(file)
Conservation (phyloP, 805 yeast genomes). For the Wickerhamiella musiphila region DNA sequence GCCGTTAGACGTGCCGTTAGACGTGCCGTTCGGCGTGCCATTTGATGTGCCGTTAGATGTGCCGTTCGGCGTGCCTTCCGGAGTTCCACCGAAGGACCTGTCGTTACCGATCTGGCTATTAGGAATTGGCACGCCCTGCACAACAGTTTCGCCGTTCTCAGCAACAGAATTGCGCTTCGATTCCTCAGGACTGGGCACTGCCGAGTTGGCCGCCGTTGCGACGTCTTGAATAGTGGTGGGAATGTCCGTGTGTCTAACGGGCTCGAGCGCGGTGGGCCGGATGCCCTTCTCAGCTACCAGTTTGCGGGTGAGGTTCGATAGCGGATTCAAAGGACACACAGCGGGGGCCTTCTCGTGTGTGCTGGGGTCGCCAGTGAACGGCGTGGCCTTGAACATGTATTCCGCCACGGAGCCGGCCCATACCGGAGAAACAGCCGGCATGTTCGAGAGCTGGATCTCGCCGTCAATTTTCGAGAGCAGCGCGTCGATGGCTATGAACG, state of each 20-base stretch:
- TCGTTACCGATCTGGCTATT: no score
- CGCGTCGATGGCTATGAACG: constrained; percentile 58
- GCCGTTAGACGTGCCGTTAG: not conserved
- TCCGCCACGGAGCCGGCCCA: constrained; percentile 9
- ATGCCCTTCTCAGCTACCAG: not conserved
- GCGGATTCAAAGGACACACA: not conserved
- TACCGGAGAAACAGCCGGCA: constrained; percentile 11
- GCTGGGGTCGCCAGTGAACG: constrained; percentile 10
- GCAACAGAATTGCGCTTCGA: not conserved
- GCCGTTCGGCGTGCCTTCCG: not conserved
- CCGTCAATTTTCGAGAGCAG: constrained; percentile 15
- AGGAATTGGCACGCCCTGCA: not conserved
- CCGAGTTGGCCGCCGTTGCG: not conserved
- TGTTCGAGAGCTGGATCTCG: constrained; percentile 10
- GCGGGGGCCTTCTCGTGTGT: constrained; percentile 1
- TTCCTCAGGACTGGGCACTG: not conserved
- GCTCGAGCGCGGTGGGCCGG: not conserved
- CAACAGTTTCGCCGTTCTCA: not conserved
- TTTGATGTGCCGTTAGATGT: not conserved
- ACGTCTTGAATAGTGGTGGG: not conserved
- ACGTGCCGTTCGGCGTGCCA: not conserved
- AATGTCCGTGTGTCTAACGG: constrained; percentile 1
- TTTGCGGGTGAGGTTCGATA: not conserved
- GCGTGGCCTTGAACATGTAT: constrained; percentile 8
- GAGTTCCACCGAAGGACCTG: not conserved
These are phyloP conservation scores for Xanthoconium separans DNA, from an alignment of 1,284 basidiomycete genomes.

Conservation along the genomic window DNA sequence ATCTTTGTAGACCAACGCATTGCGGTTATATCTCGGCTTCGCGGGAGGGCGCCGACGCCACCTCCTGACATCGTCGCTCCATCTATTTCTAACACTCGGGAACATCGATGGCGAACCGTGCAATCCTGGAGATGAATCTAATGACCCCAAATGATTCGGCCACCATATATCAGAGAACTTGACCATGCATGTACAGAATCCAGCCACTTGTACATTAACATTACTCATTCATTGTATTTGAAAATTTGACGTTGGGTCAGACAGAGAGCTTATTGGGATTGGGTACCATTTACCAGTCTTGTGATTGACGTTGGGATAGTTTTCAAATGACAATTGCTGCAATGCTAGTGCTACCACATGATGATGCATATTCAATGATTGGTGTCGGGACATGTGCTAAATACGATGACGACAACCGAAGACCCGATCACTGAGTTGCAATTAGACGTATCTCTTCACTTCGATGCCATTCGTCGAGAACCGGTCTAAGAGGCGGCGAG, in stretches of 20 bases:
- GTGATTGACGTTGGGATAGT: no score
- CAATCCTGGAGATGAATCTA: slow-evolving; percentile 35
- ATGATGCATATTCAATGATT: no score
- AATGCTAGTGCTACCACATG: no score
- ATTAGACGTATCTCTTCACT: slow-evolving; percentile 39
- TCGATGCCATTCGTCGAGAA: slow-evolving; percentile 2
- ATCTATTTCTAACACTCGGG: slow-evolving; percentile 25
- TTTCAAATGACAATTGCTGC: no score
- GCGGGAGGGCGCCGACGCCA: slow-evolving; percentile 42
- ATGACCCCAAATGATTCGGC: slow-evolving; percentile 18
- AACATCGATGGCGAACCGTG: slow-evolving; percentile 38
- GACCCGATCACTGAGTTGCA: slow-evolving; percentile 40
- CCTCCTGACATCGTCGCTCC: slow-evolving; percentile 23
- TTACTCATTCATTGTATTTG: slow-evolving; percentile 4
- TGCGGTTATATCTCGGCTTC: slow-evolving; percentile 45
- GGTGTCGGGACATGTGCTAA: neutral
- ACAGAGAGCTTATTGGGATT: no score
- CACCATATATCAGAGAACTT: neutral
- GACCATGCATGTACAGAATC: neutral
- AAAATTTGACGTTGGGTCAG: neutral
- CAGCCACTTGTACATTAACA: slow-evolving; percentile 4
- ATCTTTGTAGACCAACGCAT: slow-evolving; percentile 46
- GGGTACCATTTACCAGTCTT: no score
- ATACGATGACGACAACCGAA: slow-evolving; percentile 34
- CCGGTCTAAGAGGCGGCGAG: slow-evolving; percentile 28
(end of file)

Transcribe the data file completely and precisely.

Conservation (phyloP, 805 yeast genomes). For the Wickerhamiella musiphila region DNA sequence GCCGTTAGACGTGCCGTTAGACGTGCCGTTCGGCGTGCCATTTGATGTGCCGTTAGATGTGCCGTTCGGCGTGCCTTCCGGAGTTCCACCGAAGGACCTGTCGTTACCGATCTGGCTATTAGGAATTGGCACGCCCTGCACAACAGTTTCGCCGTTCTCAGCAACAGAATTGCGCTTCGATTCCTCAGGACTGGGCACTGCCGAGTTGGCCGCCGTTGCGACGTCTTGAATAGTGGTGGGAATGTCCGTGTGTCTAACGGGCTCGAGCGCGGTGGGCCGGATGCCCTTCTCAGCTACCAGTTTGCGGGTGAGGTTCGATAGCGGATTCAAAGGACACACAGCGGGGGCCTTCTCGTGTGTGCTGGGGTCGCCAGTGAACGGCGTGGCCTTGAACATGTATTCCGCCACGGAGCCGGCCCATACCGGAGAAACAGCCGGCATGTTCGAGAGCTGGATCTCGCCGTCAATTTTCGAGAGCAGCGCGTCGATGGCTATGAACG, state of each 20-base stretch:
- TCGTTACCGATCTGGCTATT: no score
- CGCGTCGATGGCTATGAACG: constrained; percentile 58
- GCCGTTAGACGTGCCGTTAG: not conserved
- TCCGCCACGGAGCCGGCCCA: constrained; percentile 9
- ATGCCCTTCTCAGCTACCAG: not conserved
- GCGGATTCAAAGGACACACA: not conserved
- TACCGGAGAAACAGCCGGCA: constrained; percentile 11
- GCTGGGGTCGCCAGTGAACG: constrained; percentile 10
- GCAACAGAATTGCGCTTCGA: not conserved
- GCCGTTCGGCGTGCCTTCCG: not conserved
- CCGTCAATTTTCGAGAGCAG: constrained; percentile 15
- AGGAATTGGCACGCCCTGCA: not conserved
- CCGAGTTGGCCGCCGTTGCG: not conserved
- TGTTCGAGAGCTGGATCTCG: constrained; percentile 10
- GCGGGGGCCTTCTCGTGTGT: constrained; percentile 1
- TTCCTCAGGACTGGGCACTG: not conserved
- GCTCGAGCGCGGTGGGCCGG: not conserved
- CAACAGTTTCGCCGTTCTCA: not conserved
- TTTGATGTGCCGTTAGATGT: not conserved
- ACGTCTTGAATAGTGGTGGG: not conserved
- ACGTGCCGTTCGGCGTGCCA: not conserved
- AATGTCCGTGTGTCTAACGG: constrained; percentile 1
- TTTGCGGGTGAGGTTCGATA: not conserved
- GCGTGGCCTTGAACATGTAT: constrained; percentile 8
- GAGTTCCACCGAAGGACCTG: not conserved
These are phyloP conservation scores for Xanthoconium separans DNA, from an alignment of 1,284 basidiomycete genomes.

Conservation along the genomic window DNA sequence ATCTTTGTAGACCAACGCATTGCGGTTATATCTCGGCTTCGCGGGAGGGCGCCGACGCCACCTCCTGACATCGTCGCTCCATCTATTTCTAACACTCGGGAACATCGATGGCGAACCGTGCAATCCTGGAGATGAATCTAATGACCCCAAATGATTCGGCCACCATATATCAGAGAACTTGACCATGCATGTACAGAATCCAGCCACTTGTACATTAACATTACTCATTCATTGTATTTGAAAATTTGACGTTGGGTCAGACAGAGAGCTTATTGGGATTGGGTACCATTTACCAGTCTTGTGATTGACGTTGGGATAGTTTTCAAATGACAATTGCTGCAATGCTAGTGCTACCACATGATGATGCATATTCAATGATTGGTGTCGGGACATGTGCTAAATACGATGACGACAACCGAAGACCCGATCACTGAGTTGCAATTAGACGTATCTCTTCACTTCGATGCCATTCGTCGAGAACCGGTCTAAGAGGCGGCGAG, in stretches of 20 bases:
- GTGATTGACGTTGGGATAGT: no score
- CAATCCTGGAGATGAATCTA: slow-evolving; percentile 35
- ATGATGCATATTCAATGATT: no score
- AATGCTAGTGCTACCACATG: no score
- ATTAGACGTATCTCTTCACT: slow-evolving; percentile 39
- TCGATGCCATTCGTCGAGAA: slow-evolving; percentile 2
- ATCTATTTCTAACACTCGGG: slow-evolving; percentile 25
- TTTCAAATGACAATTGCTGC: no score
- GCGGGAGGGCGCCGACGCCA: slow-evolving; percentile 42
- ATGACCCCAAATGATTCGGC: slow-evolving; percentile 18
- AACATCGATGGCGAACCGTG: slow-evolving; percentile 38
- GACCCGATCACTGAGTTGCA: slow-evolving; percentile 40
- CCTCCTGACATCGTCGCTCC: slow-evolving; percentile 23
- TTACTCATTCATTGTATTTG: slow-evolving; percentile 4
- TGCGGTTATATCTCGGCTTC: slow-evolving; percentile 45
- GGTGTCGGGACATGTGCTAA: neutral
- ACAGAGAGCTTATTGGGATT: no score
- CACCATATATCAGAGAACTT: neutral
- GACCATGCATGTACAGAATC: neutral
- AAAATTTGACGTTGGGTCAG: neutral
- CAGCCACTTGTACATTAACA: slow-evolving; percentile 4
- ATCTTTGTAGACCAACGCAT: slow-evolving; percentile 46
- GGGTACCATTTACCAGTCTT: no score
- ATACGATGACGACAACCGAA: slow-evolving; percentile 34
- CCGGTCTAAGAGGCGGCGAG: slow-evolving; percentile 28